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Teacher Pension Systems, the Composition of the Teaching Workforce, and Teacher Quality

Teacher pension systems impose large penalties on individuals who separate too soon or remain employed too long. The penalties result in the retention of some teachers who would otherwise choose to leave, and the premature exit of some teachers who would otherwise choose to stay. We examine how these compositional effects of teacher pension systems influence the quality of the teaching workforce, conditional on individuals who initially select into teaching. We find no evidence that the pull and push incentives raise teacher quality, and if anything, we find modest negative effects. Our results support future experimentation with compensation schemes for educators that are not so heavily backloaded.

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File URL: https://economics.missouri.edu/working-papers/2011/wp1109_koedel.pdf
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Paper provided by Department of Economics, University of Missouri in its series Working Papers with number 1109.

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Date of creation: 31 Aug 2011
Date of revision: 10 Apr 2012
Handle: RePEc:umc:wpaper:1109
Note: Length: 38 pgs.
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  1. Harris, Douglas N. & Adams, Scott J., 2007. "Understanding the level and causes of teacher turnover: A comparison with other professions," Economics of Education Review, Elsevier, vol. 26(3), pages 325-337, June.
  2. Cory Koedel & Julian Betts, 2009. "Does Student Sorting Invalidate Value-Added Models of Teacher Effectiveness? An Extended Analysis of the Rothstein Critique," Working Papers 0902, Department of Economics, University of Missouri.
  3. Daniel Aaronson & Lisa Barrow & William Sander, 2007. "Teachers and Student Achievement in the Chicago Public High Schools," Journal of Labor Economics, University of Chicago Press, vol. 25, pages 95-135.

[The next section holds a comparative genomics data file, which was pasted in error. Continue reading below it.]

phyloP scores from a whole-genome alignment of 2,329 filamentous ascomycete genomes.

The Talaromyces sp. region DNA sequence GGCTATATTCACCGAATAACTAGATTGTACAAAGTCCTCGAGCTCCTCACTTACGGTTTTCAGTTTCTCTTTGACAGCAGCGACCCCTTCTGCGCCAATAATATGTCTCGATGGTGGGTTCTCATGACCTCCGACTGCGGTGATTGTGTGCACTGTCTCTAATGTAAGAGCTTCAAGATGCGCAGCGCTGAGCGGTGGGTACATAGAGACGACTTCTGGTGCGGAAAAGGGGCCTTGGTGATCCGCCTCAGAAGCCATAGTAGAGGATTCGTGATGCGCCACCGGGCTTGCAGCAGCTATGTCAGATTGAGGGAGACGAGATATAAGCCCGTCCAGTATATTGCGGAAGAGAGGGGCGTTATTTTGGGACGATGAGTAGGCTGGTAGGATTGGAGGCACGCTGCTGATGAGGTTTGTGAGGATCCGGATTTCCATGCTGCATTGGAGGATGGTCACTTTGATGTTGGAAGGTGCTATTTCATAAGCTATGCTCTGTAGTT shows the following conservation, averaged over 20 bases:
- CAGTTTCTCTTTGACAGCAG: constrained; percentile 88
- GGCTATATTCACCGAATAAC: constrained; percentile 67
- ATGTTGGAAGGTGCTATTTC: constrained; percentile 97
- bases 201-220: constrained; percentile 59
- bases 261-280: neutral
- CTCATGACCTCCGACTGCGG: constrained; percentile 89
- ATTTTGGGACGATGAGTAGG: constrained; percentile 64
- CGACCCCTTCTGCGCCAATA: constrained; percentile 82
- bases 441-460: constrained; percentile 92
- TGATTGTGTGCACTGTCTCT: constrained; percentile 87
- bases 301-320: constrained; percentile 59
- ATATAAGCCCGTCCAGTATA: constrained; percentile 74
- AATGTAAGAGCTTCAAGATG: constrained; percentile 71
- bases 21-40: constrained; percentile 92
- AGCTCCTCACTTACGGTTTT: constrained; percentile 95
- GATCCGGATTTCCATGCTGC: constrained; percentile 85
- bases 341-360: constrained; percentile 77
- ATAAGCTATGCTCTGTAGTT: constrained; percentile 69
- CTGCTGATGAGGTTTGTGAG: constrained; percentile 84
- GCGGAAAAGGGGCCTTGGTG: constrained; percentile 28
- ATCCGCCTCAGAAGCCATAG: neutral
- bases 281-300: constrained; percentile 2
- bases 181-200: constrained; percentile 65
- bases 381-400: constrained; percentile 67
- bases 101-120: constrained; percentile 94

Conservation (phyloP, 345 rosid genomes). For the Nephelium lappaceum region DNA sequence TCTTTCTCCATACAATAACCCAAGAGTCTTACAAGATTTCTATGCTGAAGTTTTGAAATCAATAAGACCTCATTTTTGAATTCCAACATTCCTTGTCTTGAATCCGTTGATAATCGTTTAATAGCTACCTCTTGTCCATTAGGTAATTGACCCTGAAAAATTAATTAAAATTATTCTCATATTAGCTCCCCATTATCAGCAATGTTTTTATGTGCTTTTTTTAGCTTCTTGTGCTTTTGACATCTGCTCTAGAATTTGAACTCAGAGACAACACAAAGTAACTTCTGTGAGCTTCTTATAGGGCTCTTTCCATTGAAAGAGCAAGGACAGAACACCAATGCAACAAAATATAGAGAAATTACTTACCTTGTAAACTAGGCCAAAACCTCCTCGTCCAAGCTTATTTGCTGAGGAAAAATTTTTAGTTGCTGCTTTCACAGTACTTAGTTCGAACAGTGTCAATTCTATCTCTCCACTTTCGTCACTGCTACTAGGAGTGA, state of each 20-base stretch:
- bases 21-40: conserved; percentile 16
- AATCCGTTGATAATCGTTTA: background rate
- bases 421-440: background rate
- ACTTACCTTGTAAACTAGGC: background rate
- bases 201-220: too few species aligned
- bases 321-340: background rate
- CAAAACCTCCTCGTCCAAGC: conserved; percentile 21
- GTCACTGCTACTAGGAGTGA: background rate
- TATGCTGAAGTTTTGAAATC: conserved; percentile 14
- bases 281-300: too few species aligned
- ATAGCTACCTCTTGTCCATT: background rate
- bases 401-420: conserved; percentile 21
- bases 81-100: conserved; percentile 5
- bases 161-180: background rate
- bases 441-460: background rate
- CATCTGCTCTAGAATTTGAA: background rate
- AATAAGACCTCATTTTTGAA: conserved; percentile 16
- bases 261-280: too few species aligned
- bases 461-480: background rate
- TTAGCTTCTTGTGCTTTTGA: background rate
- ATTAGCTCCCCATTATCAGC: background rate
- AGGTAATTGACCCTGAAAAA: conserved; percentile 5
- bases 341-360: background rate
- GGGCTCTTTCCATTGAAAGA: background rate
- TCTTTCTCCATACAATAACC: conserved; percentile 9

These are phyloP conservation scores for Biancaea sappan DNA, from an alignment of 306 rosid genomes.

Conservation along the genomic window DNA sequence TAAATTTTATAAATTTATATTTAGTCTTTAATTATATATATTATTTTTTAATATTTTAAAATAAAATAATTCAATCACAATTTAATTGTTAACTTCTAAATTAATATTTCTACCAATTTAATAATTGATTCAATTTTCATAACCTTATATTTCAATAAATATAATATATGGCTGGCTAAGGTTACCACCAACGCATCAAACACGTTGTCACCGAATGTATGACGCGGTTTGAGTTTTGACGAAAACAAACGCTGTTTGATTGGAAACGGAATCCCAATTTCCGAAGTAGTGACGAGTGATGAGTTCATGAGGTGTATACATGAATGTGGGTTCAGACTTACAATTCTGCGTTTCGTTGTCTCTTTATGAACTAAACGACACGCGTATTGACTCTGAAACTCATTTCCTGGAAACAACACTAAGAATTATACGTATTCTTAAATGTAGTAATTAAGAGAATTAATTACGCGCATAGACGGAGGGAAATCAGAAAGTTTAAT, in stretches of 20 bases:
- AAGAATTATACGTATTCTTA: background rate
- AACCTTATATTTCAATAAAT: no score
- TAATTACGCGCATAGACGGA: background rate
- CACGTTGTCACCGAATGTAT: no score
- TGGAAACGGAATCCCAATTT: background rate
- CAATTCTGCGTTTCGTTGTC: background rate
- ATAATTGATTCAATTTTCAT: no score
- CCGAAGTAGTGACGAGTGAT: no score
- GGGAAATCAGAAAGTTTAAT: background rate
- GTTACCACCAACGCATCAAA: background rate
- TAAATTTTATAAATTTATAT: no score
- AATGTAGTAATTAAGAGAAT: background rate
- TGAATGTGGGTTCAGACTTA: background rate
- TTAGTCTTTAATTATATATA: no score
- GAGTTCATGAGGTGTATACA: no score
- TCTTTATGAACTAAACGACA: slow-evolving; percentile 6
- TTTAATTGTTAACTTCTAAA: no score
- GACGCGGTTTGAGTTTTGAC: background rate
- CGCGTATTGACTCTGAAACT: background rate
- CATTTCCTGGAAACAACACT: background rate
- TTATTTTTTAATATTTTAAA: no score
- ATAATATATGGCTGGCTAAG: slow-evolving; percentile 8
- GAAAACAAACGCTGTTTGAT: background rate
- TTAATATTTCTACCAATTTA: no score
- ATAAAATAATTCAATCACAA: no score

4. Donald Boyd & Pam Grossman & Hamilton Lankford & Susanna Loeb & James Wyckoff, 2008. "Who Leaves? Teacher Attrition and Student Achievement," NBER Working Papers 14022, National Bureau of Economic Research, Inc.
  5. Jesse Rothstein, 2008. "Teacher Quality in Educational Production: Tracking, Decay, and Student Achievement," NBER Working Papers 14442, National Bureau of Economic Research, Inc.
  6. Eric A. Hanushek & Steven G. Rivkin, 2010. "Generalizations about Using Value-Added Measures of Teacher Quality," American Economic Review, American Economic Association, vol. 100(2), pages 267-71, May.
  7. Robert M. Costrell & Michael Podgursky, 2009. "Peaks, Cliffs, and Valleys: The Peculiar Incentives in Teacher Retirement Systems and Their Consequences for School Staffing," Education Finance and Policy, MIT Press, vol. 4(2), pages 175-211, April.
  8. Matthew Ronfeldt & Hamilton Lankford & Susanna Loeb & James Wyckoff, 2011. "How Teacher Turnover Harms Student Achievement," NBER Working Papers 17176, National Bureau of Economic Research, Inc.
  9. Leora Friedberg & Michael Owyang, 2004. "Explaining the Evolution of Pension Structure and Job Tenure," NBER Working Papers 10714, National Bureau of Economic Research, Inc.
  10. Courtney Coile & Jonathan Gruber, 2007. "Future Social Security Entitlements and the Retirement Decision," The Review of Economics and Statistics, MIT Press, vol. 89(2), pages 234-246, May.
  11. Sass, Tim R. & Semykina, Anastasia & Harris, Douglas N., 2014. "Value-added models and the measurement of teacher productivity," Economics of Education Review, Elsevier, vol. 38(C), pages 9-23.
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